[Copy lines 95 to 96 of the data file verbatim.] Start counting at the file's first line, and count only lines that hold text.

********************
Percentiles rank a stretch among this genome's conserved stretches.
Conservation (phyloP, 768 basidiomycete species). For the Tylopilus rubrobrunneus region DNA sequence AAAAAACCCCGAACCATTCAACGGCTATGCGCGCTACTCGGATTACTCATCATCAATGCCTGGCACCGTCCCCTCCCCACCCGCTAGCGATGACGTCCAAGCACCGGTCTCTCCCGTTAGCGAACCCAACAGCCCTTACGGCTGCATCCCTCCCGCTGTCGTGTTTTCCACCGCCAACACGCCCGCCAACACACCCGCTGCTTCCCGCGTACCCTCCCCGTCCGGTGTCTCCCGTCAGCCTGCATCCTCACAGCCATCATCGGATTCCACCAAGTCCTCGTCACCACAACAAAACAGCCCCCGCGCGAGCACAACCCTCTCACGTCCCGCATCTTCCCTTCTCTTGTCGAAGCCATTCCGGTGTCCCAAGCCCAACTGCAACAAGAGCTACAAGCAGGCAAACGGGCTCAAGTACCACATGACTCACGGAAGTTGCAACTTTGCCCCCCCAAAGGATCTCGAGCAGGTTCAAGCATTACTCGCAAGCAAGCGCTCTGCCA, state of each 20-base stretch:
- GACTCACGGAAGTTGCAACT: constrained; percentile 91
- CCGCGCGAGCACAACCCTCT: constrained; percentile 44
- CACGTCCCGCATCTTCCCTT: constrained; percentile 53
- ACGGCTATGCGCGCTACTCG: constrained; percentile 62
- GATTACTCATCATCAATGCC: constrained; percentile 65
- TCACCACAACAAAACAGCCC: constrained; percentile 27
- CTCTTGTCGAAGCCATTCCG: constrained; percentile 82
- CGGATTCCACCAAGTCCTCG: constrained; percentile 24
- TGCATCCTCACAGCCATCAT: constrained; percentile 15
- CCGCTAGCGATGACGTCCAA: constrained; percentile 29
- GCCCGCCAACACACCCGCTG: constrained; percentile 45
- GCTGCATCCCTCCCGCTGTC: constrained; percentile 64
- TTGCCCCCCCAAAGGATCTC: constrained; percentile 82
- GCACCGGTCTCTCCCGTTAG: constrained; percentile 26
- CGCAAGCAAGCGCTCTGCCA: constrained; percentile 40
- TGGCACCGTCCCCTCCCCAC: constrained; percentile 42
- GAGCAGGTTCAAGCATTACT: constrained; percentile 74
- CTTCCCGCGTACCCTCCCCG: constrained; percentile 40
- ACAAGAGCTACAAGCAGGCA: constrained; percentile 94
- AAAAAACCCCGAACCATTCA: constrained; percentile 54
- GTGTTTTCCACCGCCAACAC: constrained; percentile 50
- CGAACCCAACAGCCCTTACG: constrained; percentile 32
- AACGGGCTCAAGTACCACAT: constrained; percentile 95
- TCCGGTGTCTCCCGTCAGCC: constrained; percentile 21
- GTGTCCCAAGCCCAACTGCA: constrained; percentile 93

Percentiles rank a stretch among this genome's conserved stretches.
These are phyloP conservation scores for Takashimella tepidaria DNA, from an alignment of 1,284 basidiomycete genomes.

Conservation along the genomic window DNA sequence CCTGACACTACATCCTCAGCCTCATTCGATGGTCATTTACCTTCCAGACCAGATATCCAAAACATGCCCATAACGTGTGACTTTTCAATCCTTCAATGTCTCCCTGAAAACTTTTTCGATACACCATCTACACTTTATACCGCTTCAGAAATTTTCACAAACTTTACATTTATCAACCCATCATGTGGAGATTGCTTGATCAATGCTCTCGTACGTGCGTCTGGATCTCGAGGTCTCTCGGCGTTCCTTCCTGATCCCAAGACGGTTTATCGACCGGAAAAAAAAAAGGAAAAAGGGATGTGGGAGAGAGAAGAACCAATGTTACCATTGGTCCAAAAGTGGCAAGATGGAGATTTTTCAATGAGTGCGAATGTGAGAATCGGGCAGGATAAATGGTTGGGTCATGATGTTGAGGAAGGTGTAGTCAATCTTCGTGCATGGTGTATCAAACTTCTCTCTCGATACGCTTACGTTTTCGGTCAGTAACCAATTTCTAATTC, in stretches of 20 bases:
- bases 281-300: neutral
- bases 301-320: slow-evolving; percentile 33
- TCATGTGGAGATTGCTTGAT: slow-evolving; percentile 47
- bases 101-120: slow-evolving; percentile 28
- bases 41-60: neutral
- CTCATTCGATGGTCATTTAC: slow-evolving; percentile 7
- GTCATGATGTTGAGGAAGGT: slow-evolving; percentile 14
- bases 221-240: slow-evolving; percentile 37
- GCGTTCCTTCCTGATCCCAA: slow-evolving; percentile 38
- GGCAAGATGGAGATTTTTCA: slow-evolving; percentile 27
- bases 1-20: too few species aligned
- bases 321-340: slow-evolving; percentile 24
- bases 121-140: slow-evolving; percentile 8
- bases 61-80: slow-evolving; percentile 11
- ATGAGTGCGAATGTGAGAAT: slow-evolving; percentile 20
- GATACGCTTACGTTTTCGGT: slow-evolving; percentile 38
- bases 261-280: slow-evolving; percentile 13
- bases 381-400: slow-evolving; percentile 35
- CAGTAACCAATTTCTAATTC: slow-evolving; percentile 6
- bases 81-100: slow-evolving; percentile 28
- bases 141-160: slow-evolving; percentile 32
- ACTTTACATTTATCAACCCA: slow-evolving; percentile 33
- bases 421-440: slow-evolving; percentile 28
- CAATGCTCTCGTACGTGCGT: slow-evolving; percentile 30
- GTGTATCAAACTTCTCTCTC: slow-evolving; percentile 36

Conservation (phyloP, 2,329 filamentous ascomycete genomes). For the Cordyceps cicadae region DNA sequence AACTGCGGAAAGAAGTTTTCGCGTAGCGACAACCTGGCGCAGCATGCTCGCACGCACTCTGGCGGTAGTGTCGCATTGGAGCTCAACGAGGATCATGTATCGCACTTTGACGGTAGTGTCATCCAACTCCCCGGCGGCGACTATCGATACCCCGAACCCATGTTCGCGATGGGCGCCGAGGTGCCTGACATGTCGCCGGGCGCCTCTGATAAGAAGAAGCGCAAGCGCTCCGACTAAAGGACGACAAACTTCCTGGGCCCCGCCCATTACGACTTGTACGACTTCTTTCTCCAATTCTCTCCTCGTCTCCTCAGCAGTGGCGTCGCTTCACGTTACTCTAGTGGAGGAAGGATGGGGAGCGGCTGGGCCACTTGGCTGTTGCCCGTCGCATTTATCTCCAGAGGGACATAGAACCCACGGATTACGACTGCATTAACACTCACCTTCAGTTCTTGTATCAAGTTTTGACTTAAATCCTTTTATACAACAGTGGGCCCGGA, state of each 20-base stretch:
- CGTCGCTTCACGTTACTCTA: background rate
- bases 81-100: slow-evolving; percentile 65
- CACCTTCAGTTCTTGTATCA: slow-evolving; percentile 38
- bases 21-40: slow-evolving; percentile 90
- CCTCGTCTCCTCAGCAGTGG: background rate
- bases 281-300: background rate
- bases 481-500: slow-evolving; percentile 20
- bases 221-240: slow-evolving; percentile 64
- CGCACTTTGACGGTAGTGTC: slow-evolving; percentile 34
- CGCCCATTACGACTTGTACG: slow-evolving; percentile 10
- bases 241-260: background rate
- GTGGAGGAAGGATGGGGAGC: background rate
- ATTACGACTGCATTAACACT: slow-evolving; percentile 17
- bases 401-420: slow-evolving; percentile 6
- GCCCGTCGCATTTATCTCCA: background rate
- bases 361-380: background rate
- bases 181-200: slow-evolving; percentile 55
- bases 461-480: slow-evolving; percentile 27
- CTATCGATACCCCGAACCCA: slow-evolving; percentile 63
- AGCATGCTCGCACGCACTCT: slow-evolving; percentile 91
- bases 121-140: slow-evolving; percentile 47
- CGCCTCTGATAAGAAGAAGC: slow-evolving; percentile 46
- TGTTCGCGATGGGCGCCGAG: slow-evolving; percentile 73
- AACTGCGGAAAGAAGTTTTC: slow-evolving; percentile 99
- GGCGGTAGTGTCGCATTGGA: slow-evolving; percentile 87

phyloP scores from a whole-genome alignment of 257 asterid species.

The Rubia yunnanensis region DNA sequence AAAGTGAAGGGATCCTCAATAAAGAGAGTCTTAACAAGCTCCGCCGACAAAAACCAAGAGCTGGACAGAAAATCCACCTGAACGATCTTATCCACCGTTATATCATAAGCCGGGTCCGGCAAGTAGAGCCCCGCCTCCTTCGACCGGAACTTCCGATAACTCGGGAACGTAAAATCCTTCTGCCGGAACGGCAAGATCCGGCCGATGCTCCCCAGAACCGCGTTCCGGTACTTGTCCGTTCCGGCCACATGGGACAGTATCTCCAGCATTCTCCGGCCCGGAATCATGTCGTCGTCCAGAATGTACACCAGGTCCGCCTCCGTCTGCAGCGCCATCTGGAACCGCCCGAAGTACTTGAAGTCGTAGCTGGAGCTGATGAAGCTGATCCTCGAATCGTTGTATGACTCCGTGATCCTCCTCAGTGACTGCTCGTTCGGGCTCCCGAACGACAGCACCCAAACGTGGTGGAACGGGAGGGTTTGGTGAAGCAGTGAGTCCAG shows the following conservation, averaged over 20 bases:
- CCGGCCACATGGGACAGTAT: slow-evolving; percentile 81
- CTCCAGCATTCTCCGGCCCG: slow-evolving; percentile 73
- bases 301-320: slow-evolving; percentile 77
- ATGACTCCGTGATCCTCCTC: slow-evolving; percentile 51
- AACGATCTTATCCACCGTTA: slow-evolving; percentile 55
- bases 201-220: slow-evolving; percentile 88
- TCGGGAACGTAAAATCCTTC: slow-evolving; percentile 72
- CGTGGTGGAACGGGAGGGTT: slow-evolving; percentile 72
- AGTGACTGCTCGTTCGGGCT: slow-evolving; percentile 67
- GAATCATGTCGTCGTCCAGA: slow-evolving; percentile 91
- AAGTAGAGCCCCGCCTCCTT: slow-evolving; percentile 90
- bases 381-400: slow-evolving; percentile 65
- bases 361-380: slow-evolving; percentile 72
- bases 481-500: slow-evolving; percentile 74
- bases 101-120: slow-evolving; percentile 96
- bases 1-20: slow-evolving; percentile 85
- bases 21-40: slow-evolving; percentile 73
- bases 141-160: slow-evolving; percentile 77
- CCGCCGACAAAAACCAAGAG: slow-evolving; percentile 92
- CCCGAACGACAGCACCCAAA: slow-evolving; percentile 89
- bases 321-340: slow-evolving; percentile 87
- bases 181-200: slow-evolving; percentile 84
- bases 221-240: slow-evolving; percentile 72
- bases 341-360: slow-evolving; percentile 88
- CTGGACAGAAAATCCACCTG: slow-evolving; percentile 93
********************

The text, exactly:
- bases 381-400: slow-evolving; percentile 65
- bases 361-380: slow-evolving; percentile 72